The coronavirus pandemic has exposed crowded conditions and health risks faced by Mexican crab pickers on Maryland’s Eastern Shore, according to a new report.
The mostly female workforce also faces “systemic gender discrimination” in the form of lower pay and less desirable assignments than men, said the report released Thursday by Centro de los Derechos del Migrante, a migrant rights group, and two university-based organizations.
The groups said the pandemic did not create labor problems in the H-2B Maryland seafood industry but "it has heightened them.”
“Crab pickers have been at work throughout the pandemic where they face precarious conditions such as overcrowded housing, cramped conditions and a lack of accessible medical care,” they said in a statement accompanying the report.
The report came 10 years after a similar study by the migrant rights organization and one of the university groups of conditions faced by guest workers, who enter the country with H-2B visas requested by crab processing plants.
Maryland’s crab processing industry, centered in Dorchester County, took issue with the earlier report’s account of working conditions. “I hope [this one] is more accurate than the first one they did,” Jack Brooks, president of the Chesapeake Bay Seafood Industries Association, said Thursday. “I have not seen it.”
The latest study was conducted by CDM, which has offices in Baltimore and Mexico; the American University Washington College of Law Immigrant Justice Clinic; and Georgetown University Law Center’s Federal Legislation Clinic.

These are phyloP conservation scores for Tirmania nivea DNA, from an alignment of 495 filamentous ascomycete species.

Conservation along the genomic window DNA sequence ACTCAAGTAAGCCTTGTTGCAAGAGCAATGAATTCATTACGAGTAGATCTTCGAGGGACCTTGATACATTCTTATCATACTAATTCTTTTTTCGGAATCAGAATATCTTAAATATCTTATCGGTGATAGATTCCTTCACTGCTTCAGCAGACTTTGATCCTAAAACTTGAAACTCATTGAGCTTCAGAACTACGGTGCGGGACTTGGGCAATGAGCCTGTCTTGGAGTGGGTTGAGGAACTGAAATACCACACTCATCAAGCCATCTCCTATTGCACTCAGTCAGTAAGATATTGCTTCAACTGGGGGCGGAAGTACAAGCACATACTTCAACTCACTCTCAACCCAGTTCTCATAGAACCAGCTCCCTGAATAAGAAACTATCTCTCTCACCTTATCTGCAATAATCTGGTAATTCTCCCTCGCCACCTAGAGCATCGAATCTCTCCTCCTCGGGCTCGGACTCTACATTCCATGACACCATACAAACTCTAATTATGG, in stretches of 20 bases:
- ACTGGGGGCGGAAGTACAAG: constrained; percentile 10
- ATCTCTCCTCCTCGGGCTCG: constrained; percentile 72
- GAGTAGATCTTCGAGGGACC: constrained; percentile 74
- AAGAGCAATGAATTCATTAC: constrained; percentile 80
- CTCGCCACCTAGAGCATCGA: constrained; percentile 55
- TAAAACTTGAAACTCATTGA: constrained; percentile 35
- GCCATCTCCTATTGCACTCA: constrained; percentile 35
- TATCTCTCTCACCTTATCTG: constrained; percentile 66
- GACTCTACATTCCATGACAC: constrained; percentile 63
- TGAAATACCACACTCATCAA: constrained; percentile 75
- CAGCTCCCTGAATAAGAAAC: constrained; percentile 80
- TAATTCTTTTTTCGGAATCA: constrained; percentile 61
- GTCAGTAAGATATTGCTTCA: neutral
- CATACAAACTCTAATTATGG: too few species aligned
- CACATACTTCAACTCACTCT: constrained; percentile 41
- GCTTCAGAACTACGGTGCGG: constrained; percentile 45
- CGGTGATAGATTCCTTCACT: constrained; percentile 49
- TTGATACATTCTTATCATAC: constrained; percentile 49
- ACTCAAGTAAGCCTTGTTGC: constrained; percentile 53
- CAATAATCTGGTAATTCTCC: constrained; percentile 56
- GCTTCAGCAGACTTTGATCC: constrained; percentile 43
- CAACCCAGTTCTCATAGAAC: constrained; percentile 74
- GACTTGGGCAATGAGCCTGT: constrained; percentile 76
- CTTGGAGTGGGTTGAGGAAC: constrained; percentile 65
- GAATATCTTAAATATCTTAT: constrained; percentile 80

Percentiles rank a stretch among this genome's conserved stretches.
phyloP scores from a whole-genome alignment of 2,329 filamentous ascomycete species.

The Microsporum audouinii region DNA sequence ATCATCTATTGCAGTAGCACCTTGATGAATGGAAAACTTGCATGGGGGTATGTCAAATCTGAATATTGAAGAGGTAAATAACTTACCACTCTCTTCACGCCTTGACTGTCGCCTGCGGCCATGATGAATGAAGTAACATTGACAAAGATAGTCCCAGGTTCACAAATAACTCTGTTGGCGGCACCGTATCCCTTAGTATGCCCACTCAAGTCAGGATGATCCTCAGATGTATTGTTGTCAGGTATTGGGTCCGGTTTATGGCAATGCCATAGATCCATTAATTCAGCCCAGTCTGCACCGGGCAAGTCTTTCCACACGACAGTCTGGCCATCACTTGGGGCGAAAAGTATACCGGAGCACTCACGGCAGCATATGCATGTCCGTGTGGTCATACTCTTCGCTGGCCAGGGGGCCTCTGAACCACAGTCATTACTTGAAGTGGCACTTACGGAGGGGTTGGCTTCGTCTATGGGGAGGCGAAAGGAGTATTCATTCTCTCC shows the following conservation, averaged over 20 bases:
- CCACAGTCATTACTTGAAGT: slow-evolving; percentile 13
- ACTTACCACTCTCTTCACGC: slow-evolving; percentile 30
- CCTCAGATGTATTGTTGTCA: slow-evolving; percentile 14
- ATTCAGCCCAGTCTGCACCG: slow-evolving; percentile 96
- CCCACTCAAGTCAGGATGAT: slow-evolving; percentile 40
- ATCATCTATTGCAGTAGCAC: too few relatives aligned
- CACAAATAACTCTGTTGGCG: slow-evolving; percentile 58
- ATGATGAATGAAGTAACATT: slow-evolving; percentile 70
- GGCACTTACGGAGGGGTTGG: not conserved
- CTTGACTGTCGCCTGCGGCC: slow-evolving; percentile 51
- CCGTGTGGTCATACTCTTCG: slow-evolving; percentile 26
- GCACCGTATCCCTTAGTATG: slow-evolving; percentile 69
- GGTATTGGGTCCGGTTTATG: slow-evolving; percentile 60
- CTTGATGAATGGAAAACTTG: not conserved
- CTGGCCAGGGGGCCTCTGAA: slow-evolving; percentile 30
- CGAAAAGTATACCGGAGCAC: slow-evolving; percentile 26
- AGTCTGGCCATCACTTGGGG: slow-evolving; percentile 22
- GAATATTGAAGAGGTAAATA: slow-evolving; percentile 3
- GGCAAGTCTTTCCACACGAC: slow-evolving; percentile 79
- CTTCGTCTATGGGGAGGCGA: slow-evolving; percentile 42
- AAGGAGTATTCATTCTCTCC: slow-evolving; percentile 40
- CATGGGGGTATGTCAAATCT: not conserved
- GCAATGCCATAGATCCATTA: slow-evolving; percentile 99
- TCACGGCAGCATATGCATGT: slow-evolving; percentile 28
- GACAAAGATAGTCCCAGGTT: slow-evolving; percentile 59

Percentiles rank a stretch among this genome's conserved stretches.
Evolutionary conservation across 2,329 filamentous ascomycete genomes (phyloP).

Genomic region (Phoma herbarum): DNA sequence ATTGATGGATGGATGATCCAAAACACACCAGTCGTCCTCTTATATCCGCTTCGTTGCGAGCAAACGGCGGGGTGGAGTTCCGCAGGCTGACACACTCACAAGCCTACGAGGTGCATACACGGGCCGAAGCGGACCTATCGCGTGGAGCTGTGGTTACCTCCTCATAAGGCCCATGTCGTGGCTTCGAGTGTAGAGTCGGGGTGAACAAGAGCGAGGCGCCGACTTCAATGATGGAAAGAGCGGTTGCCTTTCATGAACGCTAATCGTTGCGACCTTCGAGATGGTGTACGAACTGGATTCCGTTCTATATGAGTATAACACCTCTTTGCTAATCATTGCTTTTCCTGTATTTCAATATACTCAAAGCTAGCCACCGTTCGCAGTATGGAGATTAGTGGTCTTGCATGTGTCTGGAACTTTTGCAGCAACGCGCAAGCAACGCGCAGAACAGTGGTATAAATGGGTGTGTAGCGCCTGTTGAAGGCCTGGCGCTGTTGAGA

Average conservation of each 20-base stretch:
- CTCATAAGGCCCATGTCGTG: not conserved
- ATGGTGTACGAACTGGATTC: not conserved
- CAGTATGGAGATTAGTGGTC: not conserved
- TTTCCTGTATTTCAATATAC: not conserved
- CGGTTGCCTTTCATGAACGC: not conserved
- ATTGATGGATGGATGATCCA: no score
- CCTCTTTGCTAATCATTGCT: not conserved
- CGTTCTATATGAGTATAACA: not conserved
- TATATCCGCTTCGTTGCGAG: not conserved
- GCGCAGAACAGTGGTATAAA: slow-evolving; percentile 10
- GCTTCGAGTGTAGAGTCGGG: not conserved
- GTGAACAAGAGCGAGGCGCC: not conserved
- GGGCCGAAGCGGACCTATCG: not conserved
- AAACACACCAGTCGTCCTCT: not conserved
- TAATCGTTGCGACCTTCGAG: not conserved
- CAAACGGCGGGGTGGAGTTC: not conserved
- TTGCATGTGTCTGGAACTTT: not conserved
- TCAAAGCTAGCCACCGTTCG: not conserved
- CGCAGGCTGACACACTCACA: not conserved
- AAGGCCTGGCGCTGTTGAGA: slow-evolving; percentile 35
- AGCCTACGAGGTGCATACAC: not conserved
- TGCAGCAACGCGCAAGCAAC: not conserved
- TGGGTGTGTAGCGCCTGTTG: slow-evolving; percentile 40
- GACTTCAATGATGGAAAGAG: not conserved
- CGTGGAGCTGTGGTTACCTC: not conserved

In most summers, as many as 500 of the workers come to Dorchester, many clustered on a remote string of three islands collectively known as Hoopers. Only 180 came this summer because of a combination of caps on the visas they use and coronavirus-related restrictions.
"Breaking the Shell" report
The women work and live together in close proximity. In the plants, workers typically position themselves around long, stainless steel tables to pick the crabs.
About 50 of the workers tested positive for COVID-19 in July, The Baltimore Sun reported. There were outbreaks — defined as five or more cases in a two-week period — at two plants, said the county health department, which declined to identify the facilities. No one died and one person was treated in a hospital, the department said.
The report said researchers interviewed 19 women in 2019 — more interviews were done later — and were told of “crowded housing conditions, widespread asthma and limited access to health care, putting crab pickers at increasing risk of lethal exposure to COVID-19.”
“Whether you are a crab picker, a crab employer, or just being a Marylander, we need to rally around, because these essential workers, who are so critical to the economy, should not be so vulnerable to becoming ill," Amy Liebman, a Salisbury-based regional director for the Migrant Clinicians Network, a nonprofit group, said in an interview. She was a panelist during a news conference to release the report.
Brooks, the industry group president, said: “We do social distancing, people are working at double-arms length from each other and all are all wearing masks.” He said a local medical clinic paid regular visits to Hoopers Island.
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Brooks denied the report’s claim of gender bias, saying: “They’re all paid the same. There is incentive so the ones that pick more, make more. The women are actually better at it than the men.”
The report said: “H-2B companies overwhelmingly employ men in supervisory positions and pay them higher hourly wages. This discrimination reduces women’s wages, limits their decision-making power, and increases the risk of sexual harassment.”
García is a 2020-21 corps member for Report for America, an initiative of the GroundTruth Project, a national service program that places emerging journalists in local newsrooms. She covers issues relevant to Latino communities.